Demolition Lewis Place North St. Louis

Depletion, Newstead and Evans

by Michael R. Allen

Photograph from Geo St. Louis showing the corner building at 4401 Evans Avenue (right).

“Methinks it should be now a huge eclipse of sun and moon, and that the affrighted globe should yawn at alteration.”
Othello, Act 5, Scene 2

Yesterday, the St. Louis Shakespeare Festival ended this year’s run of Othello, and the quote included here reminded me of where I had been on Saturday. On Saturday, I spent some time with a journalist examining the sites of north city buildings that were sound and saveable but whose ends were near or already passed. While the ongoing depletion of north city’s neighborhoods is not the sudden and intense calamity that fell upon Cyprus in the play, it certainly represents a tragic eclipse occurring slowly and deliberately.

The globe of the city seems to yawn in response indeed, even though the results of building loss render some corners more rural than the Bootheel. At the northwest corner of Evans and Newstead avenues, we came upon the unearthed foundation of a corner storefront freshly demolished. Seven years ago, I walked this block of Evans to be greeted by a medley of brick buildings richly detailed with abundant ornamental brick, terra cotta, stamped metal and carved wood.

The site of 4401 Evans Avenue as it appeared over the weekend.

Now, the view from the corner makes the eye aim a half-block to hit a building wall. What the eye catches there is a vacant building, whose own life seems at a close. To the north, there is meadow and tree line for two blocks. Upon the soil no longer is rendered city, but some decomposed self. Like Othello, we have been blinded to the truth of our condition. Yet no schemer’s machinations lead us astray — just the neglect of inadequate policy.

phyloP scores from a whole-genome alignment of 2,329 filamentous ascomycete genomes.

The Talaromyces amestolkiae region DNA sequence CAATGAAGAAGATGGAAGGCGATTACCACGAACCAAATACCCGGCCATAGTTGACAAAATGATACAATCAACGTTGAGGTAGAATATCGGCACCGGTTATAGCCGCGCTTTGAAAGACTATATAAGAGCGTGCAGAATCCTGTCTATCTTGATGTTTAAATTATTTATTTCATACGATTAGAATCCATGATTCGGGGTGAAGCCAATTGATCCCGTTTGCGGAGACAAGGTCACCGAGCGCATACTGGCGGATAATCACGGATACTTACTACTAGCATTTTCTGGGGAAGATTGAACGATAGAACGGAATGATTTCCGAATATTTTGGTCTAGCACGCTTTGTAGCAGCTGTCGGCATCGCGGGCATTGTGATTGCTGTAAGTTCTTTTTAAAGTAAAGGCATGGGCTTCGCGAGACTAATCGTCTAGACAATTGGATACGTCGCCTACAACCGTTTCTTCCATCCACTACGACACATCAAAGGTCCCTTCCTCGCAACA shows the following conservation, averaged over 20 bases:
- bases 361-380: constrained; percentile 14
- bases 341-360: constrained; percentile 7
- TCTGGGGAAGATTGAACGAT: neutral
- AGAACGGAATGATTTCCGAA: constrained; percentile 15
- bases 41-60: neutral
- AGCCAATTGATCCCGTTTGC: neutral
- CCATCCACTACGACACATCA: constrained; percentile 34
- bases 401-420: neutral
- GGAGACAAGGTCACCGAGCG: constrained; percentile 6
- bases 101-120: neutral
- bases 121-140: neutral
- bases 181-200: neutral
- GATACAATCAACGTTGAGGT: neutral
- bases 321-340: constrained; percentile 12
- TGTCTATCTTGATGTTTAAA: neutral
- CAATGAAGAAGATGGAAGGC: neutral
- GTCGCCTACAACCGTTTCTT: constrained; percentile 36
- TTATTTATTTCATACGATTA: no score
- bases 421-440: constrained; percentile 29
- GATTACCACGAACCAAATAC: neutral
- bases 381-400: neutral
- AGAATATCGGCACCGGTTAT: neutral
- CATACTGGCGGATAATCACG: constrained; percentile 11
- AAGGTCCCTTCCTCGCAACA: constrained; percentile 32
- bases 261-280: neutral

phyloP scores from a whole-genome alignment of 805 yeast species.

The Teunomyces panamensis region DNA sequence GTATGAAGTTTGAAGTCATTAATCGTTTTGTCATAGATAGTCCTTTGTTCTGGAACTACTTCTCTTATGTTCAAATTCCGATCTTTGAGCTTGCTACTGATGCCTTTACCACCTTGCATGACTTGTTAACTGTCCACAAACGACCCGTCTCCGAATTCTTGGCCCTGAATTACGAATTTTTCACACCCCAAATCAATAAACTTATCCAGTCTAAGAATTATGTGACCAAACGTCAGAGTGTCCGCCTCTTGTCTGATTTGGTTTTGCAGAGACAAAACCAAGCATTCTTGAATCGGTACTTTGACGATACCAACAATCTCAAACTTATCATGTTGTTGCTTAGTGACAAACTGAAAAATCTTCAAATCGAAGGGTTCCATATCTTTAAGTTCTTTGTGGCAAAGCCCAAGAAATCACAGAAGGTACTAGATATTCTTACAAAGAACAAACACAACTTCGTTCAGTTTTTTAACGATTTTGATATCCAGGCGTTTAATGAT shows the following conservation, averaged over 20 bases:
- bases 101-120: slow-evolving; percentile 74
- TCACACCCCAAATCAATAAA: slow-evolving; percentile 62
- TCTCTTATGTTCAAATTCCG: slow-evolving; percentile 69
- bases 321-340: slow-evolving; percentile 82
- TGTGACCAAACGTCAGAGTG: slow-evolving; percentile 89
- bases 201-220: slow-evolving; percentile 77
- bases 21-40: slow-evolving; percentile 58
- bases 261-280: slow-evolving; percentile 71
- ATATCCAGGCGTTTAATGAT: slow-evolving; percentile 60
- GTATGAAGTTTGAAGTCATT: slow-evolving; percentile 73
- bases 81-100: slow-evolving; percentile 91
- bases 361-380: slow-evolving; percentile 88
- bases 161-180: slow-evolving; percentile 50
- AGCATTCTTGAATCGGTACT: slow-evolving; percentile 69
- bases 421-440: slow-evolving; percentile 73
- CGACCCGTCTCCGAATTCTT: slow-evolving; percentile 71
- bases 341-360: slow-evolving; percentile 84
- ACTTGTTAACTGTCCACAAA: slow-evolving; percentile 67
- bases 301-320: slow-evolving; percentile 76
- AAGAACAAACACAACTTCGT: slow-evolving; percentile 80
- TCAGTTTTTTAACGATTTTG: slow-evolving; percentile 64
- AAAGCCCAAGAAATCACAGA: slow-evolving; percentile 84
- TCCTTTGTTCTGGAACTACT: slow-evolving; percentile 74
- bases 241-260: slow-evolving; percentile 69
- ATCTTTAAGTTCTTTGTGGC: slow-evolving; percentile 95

2 replies on “Depletion, Newstead and Evans”

‘Yet no schemer’s machinations lead us astray — just the neglect of inadequate policy.’
Populations are dispersed, cities are dismantled, power is stripped.  It’s all benign neglect.  An ‘accident’.  Whoops.

C’mon.  What is it about American culture that strips us of our ability to identify, never mind address, ill intent?  

Without insight into ill intent, the masses are consigned to lives of lamenting and sighing.

The schemes of urban renewal certainly were the machinations of a power elite. Yet the loss of corner storefronts in north St. Louis in the 21st century is not the work of any powerful hand, but simply the resigned continuation of the old approach. The worst damage was done through depletion and dispersal of targeted areas like Mill Creek Valley and JeffVanderLou. Now the giants are too lazy to plan, but they also don’t have to. Everyone is tearing the north side down.

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